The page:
Penguin Duo Cozy Up for Antarctic Selfies After Camera Is Left on the Ice
Eat your heart out, Kim K.!
A couple of penguins cozied up to an Antarctic expeditioner's camera and did what any self-respecting human would: They took selfies.
Well, sort of. Australian Eddie Gault was at the Auster Rookery near Australia’s Mawson research station when the emperor penguins were captured getting up close and personal on film.
Gault left the camera on the ice when visiting the rookery, and it didn’t take long for the curious birds to seize the opportunity.
Emperor penguins are the largest of the 18 penguins species and the same one whose life cycle was documented in the 2005 film March of the Penguins.
Emperor penguins can live more than 40 years, but most do not live that long in the wild.
The mega-penguins have a number of adaptations that allow them to live in some of the harshest conditions on Earth, including insulation in the form of several layers of scale-like feathers, proportionately small bills and feet to conserve heat and dense body fat, among others.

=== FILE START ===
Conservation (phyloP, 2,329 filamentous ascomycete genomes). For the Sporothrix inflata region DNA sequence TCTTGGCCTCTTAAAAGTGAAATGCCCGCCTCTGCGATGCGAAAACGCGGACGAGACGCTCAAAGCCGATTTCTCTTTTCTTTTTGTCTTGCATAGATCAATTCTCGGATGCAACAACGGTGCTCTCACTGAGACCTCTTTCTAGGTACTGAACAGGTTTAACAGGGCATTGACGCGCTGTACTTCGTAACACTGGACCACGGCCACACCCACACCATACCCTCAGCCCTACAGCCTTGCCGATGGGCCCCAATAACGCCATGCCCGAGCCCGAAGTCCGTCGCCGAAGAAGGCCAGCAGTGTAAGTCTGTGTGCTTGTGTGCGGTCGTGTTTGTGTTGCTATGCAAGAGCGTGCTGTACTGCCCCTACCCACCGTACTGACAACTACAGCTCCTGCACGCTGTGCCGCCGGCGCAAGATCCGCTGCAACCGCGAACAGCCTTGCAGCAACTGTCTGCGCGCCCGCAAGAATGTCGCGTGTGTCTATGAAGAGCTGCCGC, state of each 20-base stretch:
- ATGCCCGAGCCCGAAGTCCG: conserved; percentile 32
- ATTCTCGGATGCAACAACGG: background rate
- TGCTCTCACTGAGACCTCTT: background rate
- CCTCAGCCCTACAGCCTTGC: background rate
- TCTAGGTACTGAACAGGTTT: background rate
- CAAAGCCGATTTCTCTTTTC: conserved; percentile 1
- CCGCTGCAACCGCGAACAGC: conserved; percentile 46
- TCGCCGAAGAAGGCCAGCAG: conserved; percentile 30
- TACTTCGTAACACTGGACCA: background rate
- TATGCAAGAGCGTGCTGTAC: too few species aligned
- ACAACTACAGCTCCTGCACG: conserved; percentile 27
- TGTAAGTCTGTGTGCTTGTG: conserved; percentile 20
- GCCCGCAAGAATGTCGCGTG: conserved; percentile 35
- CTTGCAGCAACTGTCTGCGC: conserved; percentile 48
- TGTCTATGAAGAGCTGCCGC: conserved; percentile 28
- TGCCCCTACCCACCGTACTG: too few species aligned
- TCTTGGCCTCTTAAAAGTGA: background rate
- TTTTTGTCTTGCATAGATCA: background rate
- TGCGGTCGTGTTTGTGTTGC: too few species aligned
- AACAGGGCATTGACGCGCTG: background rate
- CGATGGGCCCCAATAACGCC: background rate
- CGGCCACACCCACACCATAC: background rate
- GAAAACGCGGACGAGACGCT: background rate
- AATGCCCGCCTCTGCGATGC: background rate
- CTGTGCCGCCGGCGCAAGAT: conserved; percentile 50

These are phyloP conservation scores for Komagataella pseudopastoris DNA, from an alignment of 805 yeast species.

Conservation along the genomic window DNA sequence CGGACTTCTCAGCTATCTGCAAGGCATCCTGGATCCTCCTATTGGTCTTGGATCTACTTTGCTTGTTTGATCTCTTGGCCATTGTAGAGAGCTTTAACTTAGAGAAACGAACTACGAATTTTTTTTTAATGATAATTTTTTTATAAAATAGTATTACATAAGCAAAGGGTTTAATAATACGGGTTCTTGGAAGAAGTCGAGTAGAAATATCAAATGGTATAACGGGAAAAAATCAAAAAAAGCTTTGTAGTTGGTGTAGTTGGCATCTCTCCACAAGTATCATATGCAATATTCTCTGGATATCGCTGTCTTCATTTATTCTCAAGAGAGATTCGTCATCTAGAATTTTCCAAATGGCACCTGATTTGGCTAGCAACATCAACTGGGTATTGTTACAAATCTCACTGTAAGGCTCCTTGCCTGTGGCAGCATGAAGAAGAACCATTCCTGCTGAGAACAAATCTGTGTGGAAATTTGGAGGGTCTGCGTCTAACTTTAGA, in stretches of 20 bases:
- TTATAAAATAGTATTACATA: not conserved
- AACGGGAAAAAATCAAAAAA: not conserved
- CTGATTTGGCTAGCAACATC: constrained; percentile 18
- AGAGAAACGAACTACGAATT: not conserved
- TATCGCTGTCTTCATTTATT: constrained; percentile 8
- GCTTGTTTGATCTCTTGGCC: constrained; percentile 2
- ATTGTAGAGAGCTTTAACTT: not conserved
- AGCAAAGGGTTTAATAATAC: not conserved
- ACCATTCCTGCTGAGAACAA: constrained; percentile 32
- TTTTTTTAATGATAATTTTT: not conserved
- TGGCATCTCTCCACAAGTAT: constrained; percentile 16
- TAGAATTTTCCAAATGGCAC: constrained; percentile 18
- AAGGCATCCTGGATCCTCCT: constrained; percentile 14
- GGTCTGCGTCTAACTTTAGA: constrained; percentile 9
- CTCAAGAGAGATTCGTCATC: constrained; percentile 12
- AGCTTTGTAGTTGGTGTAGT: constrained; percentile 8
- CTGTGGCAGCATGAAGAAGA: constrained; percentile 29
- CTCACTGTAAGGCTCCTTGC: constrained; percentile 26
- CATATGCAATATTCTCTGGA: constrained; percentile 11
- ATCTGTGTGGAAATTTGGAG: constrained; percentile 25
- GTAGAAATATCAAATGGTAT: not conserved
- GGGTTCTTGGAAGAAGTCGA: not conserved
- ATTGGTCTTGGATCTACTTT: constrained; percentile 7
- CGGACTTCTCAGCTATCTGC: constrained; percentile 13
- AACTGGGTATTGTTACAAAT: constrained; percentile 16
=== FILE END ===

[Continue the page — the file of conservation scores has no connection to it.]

Trending on Inside Edition
The Hidden 1918 'Spanish Flu' Pandemic: How a Deadly Disease Altered History and the Lives of MillionsThe Issue
13-Year-old Pennsylvania Teen Missing for 6 Months Found Dead With Gunshot to FaceCrime
Florida Woman Believes She Saw 'Baby Dinosaur' Running Through Her YardOffbeat
Missing 47-Year-Old Woman Who Survived on Moss and Grass 'Didn't Want to Be Found,' Authorities SayNews
Man Who Found Amy Carlson's Mummified Body Says 'Love Has Won' Members Kept Him From Leaving Home With SonCrime